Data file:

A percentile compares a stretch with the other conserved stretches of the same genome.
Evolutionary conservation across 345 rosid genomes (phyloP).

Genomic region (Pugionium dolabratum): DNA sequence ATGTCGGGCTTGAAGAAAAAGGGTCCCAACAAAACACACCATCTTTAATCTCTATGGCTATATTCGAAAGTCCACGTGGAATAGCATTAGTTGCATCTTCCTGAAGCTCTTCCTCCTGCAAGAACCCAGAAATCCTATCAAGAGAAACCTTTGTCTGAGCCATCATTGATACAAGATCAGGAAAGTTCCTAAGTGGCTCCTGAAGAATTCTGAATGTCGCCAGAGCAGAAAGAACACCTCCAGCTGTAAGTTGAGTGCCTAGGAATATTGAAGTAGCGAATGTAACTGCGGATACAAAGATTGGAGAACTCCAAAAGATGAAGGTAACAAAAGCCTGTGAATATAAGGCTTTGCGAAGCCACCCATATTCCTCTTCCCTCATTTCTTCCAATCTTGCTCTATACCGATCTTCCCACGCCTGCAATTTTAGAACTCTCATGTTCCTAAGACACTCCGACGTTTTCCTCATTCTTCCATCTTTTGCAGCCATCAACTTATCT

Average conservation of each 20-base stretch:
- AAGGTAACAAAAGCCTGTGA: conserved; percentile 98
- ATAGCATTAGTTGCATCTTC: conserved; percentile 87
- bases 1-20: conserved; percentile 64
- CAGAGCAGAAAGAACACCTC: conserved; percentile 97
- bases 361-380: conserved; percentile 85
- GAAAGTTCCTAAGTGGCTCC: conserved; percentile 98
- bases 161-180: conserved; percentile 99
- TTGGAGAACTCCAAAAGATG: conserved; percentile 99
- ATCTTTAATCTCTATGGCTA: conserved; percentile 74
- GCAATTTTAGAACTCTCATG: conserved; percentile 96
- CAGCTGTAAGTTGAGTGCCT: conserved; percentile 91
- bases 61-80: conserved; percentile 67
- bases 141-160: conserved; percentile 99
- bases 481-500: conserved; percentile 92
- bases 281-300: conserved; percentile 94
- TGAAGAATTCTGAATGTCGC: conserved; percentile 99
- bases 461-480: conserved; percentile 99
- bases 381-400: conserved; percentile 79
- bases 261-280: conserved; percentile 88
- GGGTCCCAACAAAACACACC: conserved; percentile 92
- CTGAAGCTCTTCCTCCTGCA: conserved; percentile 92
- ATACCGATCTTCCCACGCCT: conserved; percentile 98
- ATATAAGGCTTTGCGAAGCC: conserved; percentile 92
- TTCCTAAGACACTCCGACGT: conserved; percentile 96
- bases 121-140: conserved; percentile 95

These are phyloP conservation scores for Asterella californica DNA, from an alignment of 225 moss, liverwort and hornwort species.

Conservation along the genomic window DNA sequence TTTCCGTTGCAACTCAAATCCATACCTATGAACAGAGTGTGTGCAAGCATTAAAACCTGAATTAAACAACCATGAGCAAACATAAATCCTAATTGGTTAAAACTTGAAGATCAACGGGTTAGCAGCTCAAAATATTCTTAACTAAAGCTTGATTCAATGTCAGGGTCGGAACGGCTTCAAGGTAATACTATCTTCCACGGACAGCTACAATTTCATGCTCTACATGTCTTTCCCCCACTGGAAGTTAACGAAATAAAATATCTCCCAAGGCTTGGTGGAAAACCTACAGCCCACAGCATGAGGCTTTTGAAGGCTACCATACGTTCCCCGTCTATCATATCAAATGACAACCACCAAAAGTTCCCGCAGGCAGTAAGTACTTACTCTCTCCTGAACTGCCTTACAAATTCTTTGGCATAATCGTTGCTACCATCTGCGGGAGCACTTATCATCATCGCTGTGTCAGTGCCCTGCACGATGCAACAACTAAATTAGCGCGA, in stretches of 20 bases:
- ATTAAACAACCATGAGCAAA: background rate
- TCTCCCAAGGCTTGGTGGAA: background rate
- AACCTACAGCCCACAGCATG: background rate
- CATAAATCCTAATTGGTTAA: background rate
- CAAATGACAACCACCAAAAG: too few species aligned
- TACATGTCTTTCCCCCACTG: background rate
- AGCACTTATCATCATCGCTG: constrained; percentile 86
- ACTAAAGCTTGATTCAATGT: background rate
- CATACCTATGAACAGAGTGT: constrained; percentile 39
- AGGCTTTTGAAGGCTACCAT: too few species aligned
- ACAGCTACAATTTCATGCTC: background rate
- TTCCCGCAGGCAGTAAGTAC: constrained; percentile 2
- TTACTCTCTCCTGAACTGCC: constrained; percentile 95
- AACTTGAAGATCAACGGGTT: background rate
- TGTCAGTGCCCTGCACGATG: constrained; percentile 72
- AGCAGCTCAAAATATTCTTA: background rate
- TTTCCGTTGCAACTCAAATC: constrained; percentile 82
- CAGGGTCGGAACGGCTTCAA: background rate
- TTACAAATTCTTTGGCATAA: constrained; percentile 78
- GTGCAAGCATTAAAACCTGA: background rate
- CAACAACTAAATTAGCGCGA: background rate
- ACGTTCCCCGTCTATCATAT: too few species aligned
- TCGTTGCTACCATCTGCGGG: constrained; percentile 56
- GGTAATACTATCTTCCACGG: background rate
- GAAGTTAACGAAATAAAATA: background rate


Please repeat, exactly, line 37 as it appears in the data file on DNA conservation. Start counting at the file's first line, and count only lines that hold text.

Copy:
- TACATGTCTTTCCCCCACTG: background rate